Cholesterol myth

According to a new study conducted by researchers from the University of Surrey, eating eggs does not significantly raise the body’s cholesterol levels.

The researchers reviewed the results of several different studies on eggs and nutrition, concluding that eggs did not contribute significantly to the body’s cholesterol levels. Although eggs are in fact a high-cholesterol food, the researchers note that only one-third of the body’s cholesterol comes from dietary sources; the rest is produced by the body from saturated fats. As a consequence, saturated fat intake plays a far more significant role.

The misconception linking egg to high blood cholesterol and heart disease must be corrected, researcher Bruce Griffin said.

The amount of bad fat in our diet exerts an effect on blood cholesterol that is several times greater than the relatively small amounts of dietary cholesterol.

There are several other factors that contribute to high cholesterol, such as:

  • Obesity
  • Age
  • Gender
  • Sedentary lifestyle
  • Some medications
  • Low thyroid
  • Heredity

The size of the LDL cholesterol particles is more important than the total LDL cholesterol number in predicting the risk for heart disease. Unfortunately most doctors are not aware of it.

When it comes to cholesterol, less is usually better. But cholesterol particles come in all different shapes and sizes. And scientists have found that some of these types are actually more dangerous than others. They have discovered that when it comes to the individual particle size, bigger may be better.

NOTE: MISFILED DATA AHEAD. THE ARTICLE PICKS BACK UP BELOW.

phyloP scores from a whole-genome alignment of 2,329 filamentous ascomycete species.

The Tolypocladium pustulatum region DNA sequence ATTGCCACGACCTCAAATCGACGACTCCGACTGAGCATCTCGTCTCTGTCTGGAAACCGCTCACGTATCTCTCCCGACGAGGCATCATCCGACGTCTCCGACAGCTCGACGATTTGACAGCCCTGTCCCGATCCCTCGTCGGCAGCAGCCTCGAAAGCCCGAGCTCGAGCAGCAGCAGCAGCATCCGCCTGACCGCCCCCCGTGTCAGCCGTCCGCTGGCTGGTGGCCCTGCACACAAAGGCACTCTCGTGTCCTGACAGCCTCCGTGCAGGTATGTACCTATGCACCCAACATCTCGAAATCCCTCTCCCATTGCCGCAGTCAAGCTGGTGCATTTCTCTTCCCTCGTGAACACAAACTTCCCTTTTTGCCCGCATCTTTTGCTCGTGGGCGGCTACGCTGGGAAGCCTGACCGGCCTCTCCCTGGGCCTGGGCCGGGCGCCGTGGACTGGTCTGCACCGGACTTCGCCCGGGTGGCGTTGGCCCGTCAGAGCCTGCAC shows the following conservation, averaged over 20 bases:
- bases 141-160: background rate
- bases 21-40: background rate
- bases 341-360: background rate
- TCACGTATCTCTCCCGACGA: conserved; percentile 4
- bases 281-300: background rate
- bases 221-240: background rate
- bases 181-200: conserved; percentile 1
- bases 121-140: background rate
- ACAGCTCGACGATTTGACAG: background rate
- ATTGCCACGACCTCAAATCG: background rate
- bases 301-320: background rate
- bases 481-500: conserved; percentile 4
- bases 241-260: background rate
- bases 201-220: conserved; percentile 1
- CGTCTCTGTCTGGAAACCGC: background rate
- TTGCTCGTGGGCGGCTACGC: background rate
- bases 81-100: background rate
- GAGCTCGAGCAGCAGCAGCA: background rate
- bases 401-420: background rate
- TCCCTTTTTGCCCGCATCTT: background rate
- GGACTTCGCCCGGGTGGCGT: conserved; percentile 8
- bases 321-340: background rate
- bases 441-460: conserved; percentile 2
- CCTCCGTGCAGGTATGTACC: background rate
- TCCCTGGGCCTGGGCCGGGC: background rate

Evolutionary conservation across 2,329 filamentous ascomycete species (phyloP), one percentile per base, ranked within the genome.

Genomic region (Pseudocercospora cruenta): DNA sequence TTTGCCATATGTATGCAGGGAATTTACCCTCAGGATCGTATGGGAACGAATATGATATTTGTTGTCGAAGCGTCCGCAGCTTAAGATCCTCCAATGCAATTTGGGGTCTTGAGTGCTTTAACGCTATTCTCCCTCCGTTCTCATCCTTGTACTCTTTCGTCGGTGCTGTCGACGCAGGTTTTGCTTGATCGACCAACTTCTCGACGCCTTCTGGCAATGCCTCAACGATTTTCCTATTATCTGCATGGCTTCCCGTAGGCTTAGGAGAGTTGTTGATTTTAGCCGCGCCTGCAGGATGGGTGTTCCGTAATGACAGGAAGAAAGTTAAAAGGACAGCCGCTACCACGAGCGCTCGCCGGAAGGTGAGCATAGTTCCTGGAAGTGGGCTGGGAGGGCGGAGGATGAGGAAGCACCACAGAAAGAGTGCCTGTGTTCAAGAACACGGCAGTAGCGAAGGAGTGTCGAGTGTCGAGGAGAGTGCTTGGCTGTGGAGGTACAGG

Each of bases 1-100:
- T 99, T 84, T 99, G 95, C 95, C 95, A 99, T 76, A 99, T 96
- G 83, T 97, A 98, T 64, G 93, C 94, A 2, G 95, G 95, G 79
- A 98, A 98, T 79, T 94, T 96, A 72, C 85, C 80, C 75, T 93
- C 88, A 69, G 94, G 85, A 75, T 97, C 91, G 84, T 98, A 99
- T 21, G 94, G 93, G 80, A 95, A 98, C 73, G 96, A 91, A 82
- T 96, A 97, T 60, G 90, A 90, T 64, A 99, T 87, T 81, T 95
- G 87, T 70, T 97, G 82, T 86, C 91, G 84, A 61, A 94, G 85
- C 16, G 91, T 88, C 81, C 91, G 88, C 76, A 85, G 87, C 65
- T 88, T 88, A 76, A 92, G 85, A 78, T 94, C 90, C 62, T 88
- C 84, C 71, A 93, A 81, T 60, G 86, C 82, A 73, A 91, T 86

Cholesterol is the waxy, fat-like substance we hear so much about. It’s an important part of a healthy body, but sometimes ( not always) too much of it in the blood can oxidize and become a  risk for coronary heart diseases or stroke

Tell your doctor to check your cholesterol particle size (VAP test).

So why might the size of the particles be important?

Many scientists believe that the smaller LDL cholesterol particles are more dangerous because they can more easily squeeze between the cells that line the walls of the arteries. These smaller particles may also be more easily oxidized, a process which has been found to play a role in forming the cholesterol plaques. So bigger and more buoyant LDL particles are thought to be less harmful and pose less risk for heart disease.

What determines particle size?

The size of LDL cholesterol particles is primarily inherited. The good news is that many individuals who have small LDL particles may be able to increase their particle size through:

  • Anti-inflammatory diet
  • Exercise
  • Weight loss

My 8 principles for healthy aging have been shown to decrease the number of small LDL particles and increase the number of larger LDL particles. These include :

With Dr Chapman (integrative physician), we have seen so many patients who have been able to lower their cholesterol with these principles and without any drugs.

A good lifestyle personal trainer will teach you what kind of fat you must eat.

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